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Grand Central Dispatch is great and reduces the amount of code but why I cannot run something on a background thread?
I have made a sample application to show what I mean (none of the commented work):

- (IBAction)performSel {
    [self performSelectorInBackground:@selector(doStuff) withObject:nil];
    [NSThread sleepForTimeInterval:3];
    [[self.view.subviews lastObject] removeFromSuperview];

- (IBAction)gcd {
    dispatch_async(dispatch_queue_create("myGCDqueue", NULL), ^(void) {
    //dispatch_sync(dispatch_queue_create("myGCDqueue", NULL), ^(void) {
    //dispatch_async(dispatch_get_global_queue(DISPATCH_QUEUE_PRIORITY_DEFAULT, 0), ^(void) {
    //dispatch_sync(dispatch_get_global_queue(DISPATCH_QUEUE_PRIORITY_DEFAULT, 0), ^(void) {
    //dispatch_async(dispatch_get_main_queue(), ^(void) {
    //dispatch_sync(dispatch_get_main_queue(), ^(void) {
        [self doStuff]; // only for readability, will move the code on success
    [NSThread sleepForTimeInterval:3];
    [[self.view.subviews lastObject] removeFromSuperview];

- (void)doStuff {
    NSAutoreleasePool *pool = [[NSAutoreleasePool alloc]init];

    UIView *abortingView = [[UIView alloc]initWithFrame: self.view.bounds];
    abortingView.backgroundColor = [UIColor whiteColor];
    abortingView.alpha = 0.7;
    [self.view insertSubview:abortingView atIndex:10];
    [abortingView release];

    [pool drain];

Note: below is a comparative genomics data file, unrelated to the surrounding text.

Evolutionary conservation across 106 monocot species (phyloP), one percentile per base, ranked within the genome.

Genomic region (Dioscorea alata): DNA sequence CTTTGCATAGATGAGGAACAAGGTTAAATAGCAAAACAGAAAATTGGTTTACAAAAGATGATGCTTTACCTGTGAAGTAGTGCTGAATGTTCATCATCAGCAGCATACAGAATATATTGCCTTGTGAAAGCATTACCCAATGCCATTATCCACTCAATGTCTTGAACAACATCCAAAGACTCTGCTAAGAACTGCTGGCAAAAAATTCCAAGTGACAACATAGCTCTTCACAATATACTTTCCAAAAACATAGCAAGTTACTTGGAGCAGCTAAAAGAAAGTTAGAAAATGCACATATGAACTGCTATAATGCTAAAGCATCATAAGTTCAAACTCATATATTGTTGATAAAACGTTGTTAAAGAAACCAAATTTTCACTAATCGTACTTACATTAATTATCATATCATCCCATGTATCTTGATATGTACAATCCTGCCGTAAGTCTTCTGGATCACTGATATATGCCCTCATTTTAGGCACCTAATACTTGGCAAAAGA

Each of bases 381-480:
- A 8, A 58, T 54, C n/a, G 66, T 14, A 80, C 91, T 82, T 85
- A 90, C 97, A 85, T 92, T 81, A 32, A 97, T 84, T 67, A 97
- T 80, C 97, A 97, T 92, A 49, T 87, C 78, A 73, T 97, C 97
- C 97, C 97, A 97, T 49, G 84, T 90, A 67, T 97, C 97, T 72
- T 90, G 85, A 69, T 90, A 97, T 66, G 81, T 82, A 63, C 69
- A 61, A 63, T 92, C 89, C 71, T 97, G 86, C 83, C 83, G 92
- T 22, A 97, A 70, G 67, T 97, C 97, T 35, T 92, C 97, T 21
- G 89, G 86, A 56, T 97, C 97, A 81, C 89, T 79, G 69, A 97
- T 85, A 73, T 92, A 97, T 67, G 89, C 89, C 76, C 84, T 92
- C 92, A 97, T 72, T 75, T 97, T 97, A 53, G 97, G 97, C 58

the [NSThread sleepForTimeInterval:3]; is to simulate a default UI functionality. For example if someone is switching from one navigation view to another.
Simply copy the code in a new view based application, create two buttons and connect them.

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sleeping or doing long-running tasks in response to IBAction-methods is always a bad idea –  phix23 Apr 1 '11 at 13:30

1 Answer 1

up vote 23 down vote accepted

UIKit classes should be used only from an application’s main thread. (From iOS4, drawing to a graphics context is thread-safe.) You can't use UIKit stuff in a background thread.

Thus, you can only use dispatch_async(dispatch_get_main_queue(), block) in this situation.

dispatch_async(dispatch_get_main_queue(), ^(void) {

It will invoke the block on the main thread in the runloop of the main thread.

dispatch_async(dispatch_queue_create("myGCDqueue", NULL), ^(void) {
dispatch_async(dispatch_get_global_queue(DISPATCH_QUEUE_PRIORITY_DEFAULT, 0), ^(void) {

It will invoke the block in a background thread. You can't use it because you want to use UIKit in the block. And be careful dispatch_async(dispatch_queue_create(, it might cause memory leak, you have to release the serial queue that is created by dispatch_queue_create.

dispatch_sync(dispatch_queue_create("myGCDqueue", NULL), ^(void) {
dispatch_sync(dispatch_get_global_queue(DISPATCH_QUEUE_PRIORITY_DEFAULT, 0), ^(void) {

dispatch_sync waits until the block is done.

dispatch_sync(dispatch_get_main_queue(), ^(void) {

It causes DEADLOCK.

share|improve this answer
you shouldn't use dispatch_queue_create("myGCDqueue", NULL) like that because you'd be leaking. you have to release queue you created at some point - usually after dispatching some block onto it –  shw Jul 10 '12 at 6:25

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